Edye and I want to thank Joanne Heyler, who has been with us for more than 25 years, and has truly embraced the challenge we gave her five years ago when we said, "We want to build a museum from scratch. We want you to run it, build a staff, and we want you to make sure it is an engaging experience for all our visitors."
With the opening of The Broad, Los Angeles has become -- without question -- the contemporary art capital of the world.
We have more museum gallery space for contemporary art than any city in North America. We've got great art schools -- USC, UCLA, CalArts, Otis, Design Center College.
And Los Angeles is home to great artists -- John Baldessari, Ed Ruscha, Barbara Kruger, Mark Bradford, Mark Grotjahn, Catherine Opie, Lari Pittman, Sterling Ruby, the list goes on and on.
And right here on Grand Avenue, with MOCA across the street -- which I was privileged to help found in 1979 -- and now The Broad, visitors can see the most comprehensive survey of modern and contemporary art anywhere in the world.
Thank you, to you and Edye for being the very best of Los Angeles. A city that is the creative crossroads of the world, a place where your fingerprints collectively have transformed a downtown that used to be a place where people came to work and then leave. And now is one of the most vibrant neighborhoods not just in this country, but in this world.
I just took the walk up from L.A. Live where we're hosting some 600 delegates representing the major cities of China and Los Angeles as we address the most pressing problem of our time: global climate change. As I walked up, I had a rare half hour in my schedule, I could see how this downtown is alive -- it's a breathing, living organism. And today, this crown atop downtown is unveiled to the world. One that you have believed in, one that you could have put many different places, but you said it should come to the heart of the city that is the cultural heart of a great country. A city that reflects the world as it is today, and a city that reflects this nation as it will be tomorrow, that is Los Angeles.
You and Edye have invested in L.A.'s future and encourage our city to be a better version of itself. You're champions of education, you're luminaries of philanthropy, supporters of cutting edge medical research, you've improved the quality of our lives and extended our lives, making sure that from birth to our last days that the quality of our life reflects the creativity and the hopes of humanity. As Eli said just a few years ago, as he stood in front of MOCA and declared that Los Angeles was the contemporary art capital of the world. Something that when I campaigned for mayor, I said over and over, and my friends from New York said like, "No, it can't be Los Angeles." Now I think very few will dispute that the best creators are here, that the forces keep coming here, through Pacific Standard Time and other convenings. We actually do have an art scene that isn't just marking history, it is making history and today that is what you have done. Today we have an opportunity to show the world how right you were when you made that statement.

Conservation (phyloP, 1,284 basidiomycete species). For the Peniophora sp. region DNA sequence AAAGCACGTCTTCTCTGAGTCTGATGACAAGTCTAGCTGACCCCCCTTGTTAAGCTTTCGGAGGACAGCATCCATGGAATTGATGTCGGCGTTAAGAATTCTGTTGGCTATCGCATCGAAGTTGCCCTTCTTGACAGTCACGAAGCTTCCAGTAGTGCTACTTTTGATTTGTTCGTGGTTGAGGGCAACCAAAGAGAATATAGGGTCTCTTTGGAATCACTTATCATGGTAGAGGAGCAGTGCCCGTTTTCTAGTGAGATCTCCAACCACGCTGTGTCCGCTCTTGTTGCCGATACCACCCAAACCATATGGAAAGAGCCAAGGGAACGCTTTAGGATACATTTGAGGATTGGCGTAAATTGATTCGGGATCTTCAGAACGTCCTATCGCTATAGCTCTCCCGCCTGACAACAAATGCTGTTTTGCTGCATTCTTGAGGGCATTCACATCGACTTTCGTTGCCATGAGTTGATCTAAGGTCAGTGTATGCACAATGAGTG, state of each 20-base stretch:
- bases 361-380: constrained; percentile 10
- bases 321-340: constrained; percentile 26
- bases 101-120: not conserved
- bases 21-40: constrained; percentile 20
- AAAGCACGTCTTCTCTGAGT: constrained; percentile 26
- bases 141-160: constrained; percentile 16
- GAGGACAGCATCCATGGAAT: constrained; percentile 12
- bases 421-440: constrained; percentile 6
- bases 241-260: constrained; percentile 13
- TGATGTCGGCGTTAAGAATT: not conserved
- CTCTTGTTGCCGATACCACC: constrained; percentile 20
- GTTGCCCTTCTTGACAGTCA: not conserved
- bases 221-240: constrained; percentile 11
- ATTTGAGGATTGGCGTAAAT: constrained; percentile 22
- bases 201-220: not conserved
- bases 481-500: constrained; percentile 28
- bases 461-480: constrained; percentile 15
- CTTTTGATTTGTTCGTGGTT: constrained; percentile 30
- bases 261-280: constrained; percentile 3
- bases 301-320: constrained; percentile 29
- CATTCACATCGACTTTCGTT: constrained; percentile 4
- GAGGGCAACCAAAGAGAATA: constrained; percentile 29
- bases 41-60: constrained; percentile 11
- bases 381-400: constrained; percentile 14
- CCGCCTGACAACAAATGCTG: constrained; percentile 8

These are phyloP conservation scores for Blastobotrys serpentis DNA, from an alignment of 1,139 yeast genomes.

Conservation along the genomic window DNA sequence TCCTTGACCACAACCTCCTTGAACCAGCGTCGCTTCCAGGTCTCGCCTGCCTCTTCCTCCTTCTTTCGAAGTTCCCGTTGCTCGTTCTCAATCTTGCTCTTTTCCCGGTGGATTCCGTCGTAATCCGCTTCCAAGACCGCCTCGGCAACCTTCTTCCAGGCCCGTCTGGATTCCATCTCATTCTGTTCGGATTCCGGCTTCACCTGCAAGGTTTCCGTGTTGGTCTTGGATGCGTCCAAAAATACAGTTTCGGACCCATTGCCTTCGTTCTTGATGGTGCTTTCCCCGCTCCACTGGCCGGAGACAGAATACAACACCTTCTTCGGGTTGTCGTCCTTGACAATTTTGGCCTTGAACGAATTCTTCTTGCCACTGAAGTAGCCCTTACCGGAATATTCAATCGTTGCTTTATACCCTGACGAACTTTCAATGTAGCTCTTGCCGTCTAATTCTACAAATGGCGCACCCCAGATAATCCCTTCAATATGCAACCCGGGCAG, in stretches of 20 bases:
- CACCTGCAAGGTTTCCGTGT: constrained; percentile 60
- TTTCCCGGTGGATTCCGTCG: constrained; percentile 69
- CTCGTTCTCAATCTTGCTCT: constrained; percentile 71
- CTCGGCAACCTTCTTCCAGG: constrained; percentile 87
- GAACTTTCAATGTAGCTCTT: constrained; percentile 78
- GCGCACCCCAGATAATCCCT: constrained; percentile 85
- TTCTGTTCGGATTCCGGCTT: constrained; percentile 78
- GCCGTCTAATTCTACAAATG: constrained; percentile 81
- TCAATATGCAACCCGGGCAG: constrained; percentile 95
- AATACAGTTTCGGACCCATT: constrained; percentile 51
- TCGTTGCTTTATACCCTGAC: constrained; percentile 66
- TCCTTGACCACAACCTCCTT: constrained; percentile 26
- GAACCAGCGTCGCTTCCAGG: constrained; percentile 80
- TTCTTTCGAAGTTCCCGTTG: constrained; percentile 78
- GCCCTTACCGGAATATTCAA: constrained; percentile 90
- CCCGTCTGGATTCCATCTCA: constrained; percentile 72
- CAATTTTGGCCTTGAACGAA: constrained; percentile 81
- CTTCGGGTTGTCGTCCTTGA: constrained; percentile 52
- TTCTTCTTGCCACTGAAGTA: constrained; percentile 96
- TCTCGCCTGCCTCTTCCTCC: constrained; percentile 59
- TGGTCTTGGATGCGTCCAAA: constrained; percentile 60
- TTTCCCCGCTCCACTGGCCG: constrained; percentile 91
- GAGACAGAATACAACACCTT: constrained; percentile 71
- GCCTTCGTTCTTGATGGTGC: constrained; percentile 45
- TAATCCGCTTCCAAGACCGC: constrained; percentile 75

I also want to congratulate Joanne on her short 25 years working together with the Broads, it goes by you know in a blink, but the herculean effort to orchestrate this and to do this, I've seen it in each stage. This is actually the first time I'll see it with art inside -- but to see each piece is like watching a child grow up. This is one of the world's most important contemporary art collections. Its content is a testament to both of your dedication. Edye may have sparked your eye for art Eli, but she couldn't have given you the heart that you have for this city, one in which many people who are successful in this city -- and certainly there are plenty of people with that title -- have never given back in the way that both of you have.
To Liz, this city is blessed to have your revolutionary eye and mold the form of this museum. I've loved this from the beginning to the end, I've love it from the inside to the out, and I hope that people get into the guts of this building, because it takes a few visits to understand it and feel how it both reflects a place where we always have a beautiful face to the world -- "we're Los Angeles." But also we have deeper meaning the more you get to know us, and the more you get to know the city, and I think this museum very much reflects that.